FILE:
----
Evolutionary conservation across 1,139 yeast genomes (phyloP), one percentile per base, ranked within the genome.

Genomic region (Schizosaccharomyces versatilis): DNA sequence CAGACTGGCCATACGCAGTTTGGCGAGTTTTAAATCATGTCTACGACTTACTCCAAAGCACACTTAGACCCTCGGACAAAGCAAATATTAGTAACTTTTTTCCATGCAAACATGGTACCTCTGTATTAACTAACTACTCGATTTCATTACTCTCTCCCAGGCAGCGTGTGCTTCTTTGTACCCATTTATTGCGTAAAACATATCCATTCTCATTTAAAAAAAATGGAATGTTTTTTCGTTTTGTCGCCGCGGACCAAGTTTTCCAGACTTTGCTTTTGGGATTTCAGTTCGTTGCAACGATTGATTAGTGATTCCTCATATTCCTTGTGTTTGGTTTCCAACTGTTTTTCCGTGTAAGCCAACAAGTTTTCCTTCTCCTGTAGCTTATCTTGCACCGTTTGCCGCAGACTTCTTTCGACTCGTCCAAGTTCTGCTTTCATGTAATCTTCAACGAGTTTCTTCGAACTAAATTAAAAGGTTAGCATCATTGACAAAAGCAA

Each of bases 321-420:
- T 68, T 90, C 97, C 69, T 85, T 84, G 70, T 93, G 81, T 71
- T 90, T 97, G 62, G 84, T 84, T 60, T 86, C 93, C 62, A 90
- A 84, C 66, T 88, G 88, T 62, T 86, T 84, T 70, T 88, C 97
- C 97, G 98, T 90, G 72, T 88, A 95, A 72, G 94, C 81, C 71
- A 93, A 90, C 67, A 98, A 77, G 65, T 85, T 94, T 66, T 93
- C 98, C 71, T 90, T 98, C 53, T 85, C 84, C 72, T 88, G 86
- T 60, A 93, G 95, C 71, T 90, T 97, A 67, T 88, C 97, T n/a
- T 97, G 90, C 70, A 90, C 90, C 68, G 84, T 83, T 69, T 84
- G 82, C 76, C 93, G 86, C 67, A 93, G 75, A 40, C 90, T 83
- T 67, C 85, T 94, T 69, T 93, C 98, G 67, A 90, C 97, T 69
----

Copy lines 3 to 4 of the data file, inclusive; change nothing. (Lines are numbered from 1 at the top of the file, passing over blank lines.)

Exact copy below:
Each of bases 321-420:
- T 68, T 90, C 97, C 69, T 85, T 84, G 70, T 93, G 81, T 71